What is the best way to teach ‘The Boy in the Dress’?

What is the best way to teach ‘The Boy in the Dress’?


The best way to approach teaching the book The Boy in the Dress by David Walliams, is to enjoy it. I have found that the best way to start each lesson is to read a chapter of the book together as a class. Discuss the important parts and talk about the literacy techniques in the book, (Are there letters? Newspaper reports? Poetry?) Use the events of chapters to guide the lessons. Use The Boy in the Dress characters to influence your planning.

What are the best topics to cover with The Boy in the Dress?

When writing your Boy in the Dress lesson plans, start with the important points your need to go over. The book is great for covering a range of different literacy topics. I have used it to cover; story structures (chapter 21), Character descriptions (chapter 4), Diary writing (chapter 8), Verb tenses (chapter 14), Play Scripts (Chapter 2), Comprehension – throughout the book but with a main focus in chapter one and many others.

There are so many topics that you can cover using the chapters as a base. I have found that It is easy to relate each chapter to a particular area of literacy learning.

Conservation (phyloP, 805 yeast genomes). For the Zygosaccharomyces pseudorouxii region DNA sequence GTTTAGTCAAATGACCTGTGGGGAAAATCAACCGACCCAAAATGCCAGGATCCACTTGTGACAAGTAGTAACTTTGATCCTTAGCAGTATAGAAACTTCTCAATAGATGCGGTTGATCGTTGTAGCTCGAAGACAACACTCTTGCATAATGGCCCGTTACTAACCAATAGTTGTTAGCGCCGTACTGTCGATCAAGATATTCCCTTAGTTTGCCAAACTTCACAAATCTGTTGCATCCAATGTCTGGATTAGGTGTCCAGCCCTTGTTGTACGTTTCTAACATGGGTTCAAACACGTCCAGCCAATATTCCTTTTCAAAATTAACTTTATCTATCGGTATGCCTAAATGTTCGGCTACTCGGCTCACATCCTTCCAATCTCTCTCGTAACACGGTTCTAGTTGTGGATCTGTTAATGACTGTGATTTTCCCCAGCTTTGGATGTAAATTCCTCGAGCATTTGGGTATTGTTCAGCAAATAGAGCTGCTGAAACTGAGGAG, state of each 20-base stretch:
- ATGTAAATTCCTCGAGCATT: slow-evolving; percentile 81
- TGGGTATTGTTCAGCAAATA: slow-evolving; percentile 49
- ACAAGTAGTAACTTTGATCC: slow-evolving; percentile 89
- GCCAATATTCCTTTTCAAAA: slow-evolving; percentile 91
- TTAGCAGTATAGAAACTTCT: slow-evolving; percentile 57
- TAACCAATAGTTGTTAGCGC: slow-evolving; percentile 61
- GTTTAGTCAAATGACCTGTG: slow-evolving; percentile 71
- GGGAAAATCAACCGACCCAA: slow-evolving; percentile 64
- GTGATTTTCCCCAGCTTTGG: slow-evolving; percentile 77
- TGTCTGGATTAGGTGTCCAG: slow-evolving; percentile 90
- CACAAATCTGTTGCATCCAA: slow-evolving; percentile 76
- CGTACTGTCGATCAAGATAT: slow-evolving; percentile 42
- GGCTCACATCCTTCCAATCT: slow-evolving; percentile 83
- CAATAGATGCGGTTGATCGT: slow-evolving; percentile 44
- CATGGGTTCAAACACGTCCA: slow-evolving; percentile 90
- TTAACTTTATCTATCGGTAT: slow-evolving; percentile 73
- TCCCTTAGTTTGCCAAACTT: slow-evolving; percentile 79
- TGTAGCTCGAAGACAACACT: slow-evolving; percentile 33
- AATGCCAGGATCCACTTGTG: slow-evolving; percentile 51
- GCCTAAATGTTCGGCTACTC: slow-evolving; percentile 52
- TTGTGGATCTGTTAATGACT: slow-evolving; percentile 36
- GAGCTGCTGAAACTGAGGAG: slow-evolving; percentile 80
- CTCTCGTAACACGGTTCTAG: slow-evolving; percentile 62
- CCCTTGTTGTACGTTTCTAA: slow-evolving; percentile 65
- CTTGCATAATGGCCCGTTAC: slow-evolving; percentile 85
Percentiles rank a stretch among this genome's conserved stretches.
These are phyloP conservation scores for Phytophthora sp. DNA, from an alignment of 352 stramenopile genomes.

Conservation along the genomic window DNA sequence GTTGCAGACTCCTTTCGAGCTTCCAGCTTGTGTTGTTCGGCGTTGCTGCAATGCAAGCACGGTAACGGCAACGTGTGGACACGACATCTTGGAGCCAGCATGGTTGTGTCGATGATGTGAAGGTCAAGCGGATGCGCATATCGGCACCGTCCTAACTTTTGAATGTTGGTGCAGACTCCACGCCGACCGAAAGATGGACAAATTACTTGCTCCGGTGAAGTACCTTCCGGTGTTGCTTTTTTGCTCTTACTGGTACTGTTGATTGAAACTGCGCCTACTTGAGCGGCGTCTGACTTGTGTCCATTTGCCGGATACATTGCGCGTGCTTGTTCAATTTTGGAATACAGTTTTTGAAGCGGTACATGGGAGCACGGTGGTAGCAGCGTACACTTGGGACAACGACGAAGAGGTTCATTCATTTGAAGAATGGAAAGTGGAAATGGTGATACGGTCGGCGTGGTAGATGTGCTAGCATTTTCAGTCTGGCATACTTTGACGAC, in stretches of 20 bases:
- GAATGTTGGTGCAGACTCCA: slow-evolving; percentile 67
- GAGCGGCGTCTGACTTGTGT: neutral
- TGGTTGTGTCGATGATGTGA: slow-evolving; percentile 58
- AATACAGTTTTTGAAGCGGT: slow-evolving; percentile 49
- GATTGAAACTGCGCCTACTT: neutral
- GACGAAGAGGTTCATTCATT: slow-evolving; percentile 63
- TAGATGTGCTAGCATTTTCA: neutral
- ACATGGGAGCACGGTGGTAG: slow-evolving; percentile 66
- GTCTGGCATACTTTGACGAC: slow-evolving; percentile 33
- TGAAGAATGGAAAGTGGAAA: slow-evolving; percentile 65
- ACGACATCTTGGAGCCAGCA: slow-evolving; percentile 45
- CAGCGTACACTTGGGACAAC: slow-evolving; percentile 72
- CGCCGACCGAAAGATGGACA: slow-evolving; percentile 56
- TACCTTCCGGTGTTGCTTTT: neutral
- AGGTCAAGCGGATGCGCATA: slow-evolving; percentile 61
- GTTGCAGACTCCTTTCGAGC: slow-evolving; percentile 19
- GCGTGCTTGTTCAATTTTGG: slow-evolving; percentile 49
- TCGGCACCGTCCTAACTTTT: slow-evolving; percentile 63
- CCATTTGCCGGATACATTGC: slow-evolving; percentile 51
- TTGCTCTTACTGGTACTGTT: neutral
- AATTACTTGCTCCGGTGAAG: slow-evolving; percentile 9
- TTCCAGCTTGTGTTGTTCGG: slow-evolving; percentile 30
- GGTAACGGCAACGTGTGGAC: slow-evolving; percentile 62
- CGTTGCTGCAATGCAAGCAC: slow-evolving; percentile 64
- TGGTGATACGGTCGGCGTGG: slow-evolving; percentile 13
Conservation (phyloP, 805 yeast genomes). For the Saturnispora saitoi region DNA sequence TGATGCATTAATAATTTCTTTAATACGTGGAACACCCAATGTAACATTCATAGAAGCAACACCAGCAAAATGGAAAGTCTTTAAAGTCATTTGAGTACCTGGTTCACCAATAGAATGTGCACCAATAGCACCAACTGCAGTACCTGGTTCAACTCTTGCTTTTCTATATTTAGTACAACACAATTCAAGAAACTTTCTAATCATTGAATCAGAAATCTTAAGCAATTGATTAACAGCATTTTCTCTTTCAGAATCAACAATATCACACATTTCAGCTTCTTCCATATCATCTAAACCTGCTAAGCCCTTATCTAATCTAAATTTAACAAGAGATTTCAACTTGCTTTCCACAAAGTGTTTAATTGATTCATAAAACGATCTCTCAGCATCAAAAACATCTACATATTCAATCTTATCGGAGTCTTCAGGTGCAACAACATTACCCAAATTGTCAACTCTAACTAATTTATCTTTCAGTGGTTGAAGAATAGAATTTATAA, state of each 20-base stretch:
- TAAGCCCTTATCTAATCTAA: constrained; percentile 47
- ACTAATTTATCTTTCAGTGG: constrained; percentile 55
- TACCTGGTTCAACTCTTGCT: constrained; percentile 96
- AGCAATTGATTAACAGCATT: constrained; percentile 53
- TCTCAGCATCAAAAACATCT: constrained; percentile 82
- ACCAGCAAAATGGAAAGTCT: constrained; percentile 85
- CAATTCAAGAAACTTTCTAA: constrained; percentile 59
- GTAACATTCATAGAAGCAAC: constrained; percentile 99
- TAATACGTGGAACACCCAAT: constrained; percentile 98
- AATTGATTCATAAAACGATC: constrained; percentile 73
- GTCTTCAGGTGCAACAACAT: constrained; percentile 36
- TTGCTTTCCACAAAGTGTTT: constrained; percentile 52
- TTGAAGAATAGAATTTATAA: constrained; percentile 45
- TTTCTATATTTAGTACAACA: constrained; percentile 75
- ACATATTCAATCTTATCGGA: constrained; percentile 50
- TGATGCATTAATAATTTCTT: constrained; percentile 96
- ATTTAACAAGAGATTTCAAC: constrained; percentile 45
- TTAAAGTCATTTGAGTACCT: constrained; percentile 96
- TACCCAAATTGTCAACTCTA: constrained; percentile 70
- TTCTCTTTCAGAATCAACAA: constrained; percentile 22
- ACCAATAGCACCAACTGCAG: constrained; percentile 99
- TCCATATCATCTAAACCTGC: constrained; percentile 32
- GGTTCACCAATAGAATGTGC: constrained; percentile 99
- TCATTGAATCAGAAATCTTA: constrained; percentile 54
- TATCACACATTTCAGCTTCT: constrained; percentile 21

Is The Boy in the Dress a good book for primary or elementary age children?

It is an excellent book for this age group. Not only is it perfect for teaching literacy techniques, it has some great messages that young children can understand and possibly even relate to.

How can I teach difficult or unrelated concepts to The Boy in the Dress?

I have used The Boy in the Dress to teach things such as editing (in chapter 16) by using the children’s own work and texts from the book to make improvements. You will find that once you start looking for ways to relate your lessons to the different chapters, you will get lots of new ideas.

What are the important messages that The Boy in the Dress covers?


The main message in The Boy in the Dress is that it is ok to be yourself. As teachers we can really encourage and reinforce that message to our students. We can do this by discussing the events in the book, talking about what happens and allow safe spaces for difficult conversations.

What resources are available to help teach The Boy in the Dress?

I currently have 22, individual, The Boy in the Dress lessons – one for each chapter in the book.


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